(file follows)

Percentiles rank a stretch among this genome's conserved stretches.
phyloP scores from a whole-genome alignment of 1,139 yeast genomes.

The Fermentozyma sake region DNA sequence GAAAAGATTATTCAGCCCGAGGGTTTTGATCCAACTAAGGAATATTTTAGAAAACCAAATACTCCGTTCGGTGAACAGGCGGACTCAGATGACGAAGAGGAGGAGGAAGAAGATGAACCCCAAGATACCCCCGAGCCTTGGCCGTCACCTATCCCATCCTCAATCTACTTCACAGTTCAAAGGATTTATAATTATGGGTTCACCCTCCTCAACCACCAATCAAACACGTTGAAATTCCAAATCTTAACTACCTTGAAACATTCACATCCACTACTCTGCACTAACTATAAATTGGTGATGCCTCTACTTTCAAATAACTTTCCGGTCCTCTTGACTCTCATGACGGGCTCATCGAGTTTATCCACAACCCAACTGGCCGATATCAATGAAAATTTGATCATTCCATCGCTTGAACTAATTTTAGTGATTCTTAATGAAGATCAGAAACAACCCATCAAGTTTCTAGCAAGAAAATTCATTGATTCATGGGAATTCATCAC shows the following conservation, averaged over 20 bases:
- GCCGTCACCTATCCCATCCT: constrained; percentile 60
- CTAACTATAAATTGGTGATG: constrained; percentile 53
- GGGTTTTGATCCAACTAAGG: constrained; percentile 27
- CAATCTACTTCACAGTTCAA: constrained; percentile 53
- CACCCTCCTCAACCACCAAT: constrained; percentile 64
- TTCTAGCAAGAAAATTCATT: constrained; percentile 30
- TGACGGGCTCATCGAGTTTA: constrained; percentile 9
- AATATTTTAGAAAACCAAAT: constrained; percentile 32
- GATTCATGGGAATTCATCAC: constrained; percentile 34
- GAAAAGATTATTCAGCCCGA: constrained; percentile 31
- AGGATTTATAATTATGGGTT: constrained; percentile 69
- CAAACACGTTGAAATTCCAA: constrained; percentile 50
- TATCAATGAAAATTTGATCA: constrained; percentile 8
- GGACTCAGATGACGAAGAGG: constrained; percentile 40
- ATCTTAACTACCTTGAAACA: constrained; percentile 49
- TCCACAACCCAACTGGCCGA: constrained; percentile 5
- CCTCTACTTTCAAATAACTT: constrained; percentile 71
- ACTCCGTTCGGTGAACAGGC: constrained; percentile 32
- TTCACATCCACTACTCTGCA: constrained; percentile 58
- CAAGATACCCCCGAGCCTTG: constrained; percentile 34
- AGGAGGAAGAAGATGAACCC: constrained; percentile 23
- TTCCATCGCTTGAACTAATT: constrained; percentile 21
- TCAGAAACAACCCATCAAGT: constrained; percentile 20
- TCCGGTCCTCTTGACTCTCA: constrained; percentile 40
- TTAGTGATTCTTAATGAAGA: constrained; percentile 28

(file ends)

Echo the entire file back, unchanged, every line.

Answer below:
Percentiles rank a stretch among this genome's conserved stretches.
phyloP scores from a whole-genome alignment of 1,139 yeast genomes.

The Fermentozyma sake region DNA sequence GAAAAGATTATTCAGCCCGAGGGTTTTGATCCAACTAAGGAATATTTTAGAAAACCAAATACTCCGTTCGGTGAACAGGCGGACTCAGATGACGAAGAGGAGGAGGAAGAAGATGAACCCCAAGATACCCCCGAGCCTTGGCCGTCACCTATCCCATCCTCAATCTACTTCACAGTTCAAAGGATTTATAATTATGGGTTCACCCTCCTCAACCACCAATCAAACACGTTGAAATTCCAAATCTTAACTACCTTGAAACATTCACATCCACTACTCTGCACTAACTATAAATTGGTGATGCCTCTACTTTCAAATAACTTTCCGGTCCTCTTGACTCTCATGACGGGCTCATCGAGTTTATCCACAACCCAACTGGCCGATATCAATGAAAATTTGATCATTCCATCGCTTGAACTAATTTTAGTGATTCTTAATGAAGATCAGAAACAACCCATCAAGTTTCTAGCAAGAAAATTCATTGATTCATGGGAATTCATCAC shows the following conservation, averaged over 20 bases:
- GCCGTCACCTATCCCATCCT: constrained; percentile 60
- CTAACTATAAATTGGTGATG: constrained; percentile 53
- GGGTTTTGATCCAACTAAGG: constrained; percentile 27
- CAATCTACTTCACAGTTCAA: constrained; percentile 53
- CACCCTCCTCAACCACCAAT: constrained; percentile 64
- TTCTAGCAAGAAAATTCATT: constrained; percentile 30
- TGACGGGCTCATCGAGTTTA: constrained; percentile 9
- AATATTTTAGAAAACCAAAT: constrained; percentile 32
- GATTCATGGGAATTCATCAC: constrained; percentile 34
- GAAAAGATTATTCAGCCCGA: constrained; percentile 31
- AGGATTTATAATTATGGGTT: constrained; percentile 69
- CAAACACGTTGAAATTCCAA: constrained; percentile 50
- TATCAATGAAAATTTGATCA: constrained; percentile 8
- GGACTCAGATGACGAAGAGG: constrained; percentile 40
- ATCTTAACTACCTTGAAACA: constrained; percentile 49
- TCCACAACCCAACTGGCCGA: constrained; percentile 5
- CCTCTACTTTCAAATAACTT: constrained; percentile 71
- ACTCCGTTCGGTGAACAGGC: constrained; percentile 32
- TTCACATCCACTACTCTGCA: constrained; percentile 58
- CAAGATACCCCCGAGCCTTG: constrained; percentile 34
- AGGAGGAAGAAGATGAACCC: constrained; percentile 23
- TTCCATCGCTTGAACTAATT: constrained; percentile 21
- TCAGAAACAACCCATCAAGT: constrained; percentile 20
- TCCGGTCCTCTTGACTCTCA: constrained; percentile 40
- TTAGTGATTCTTAATGAAGA: constrained; percentile 28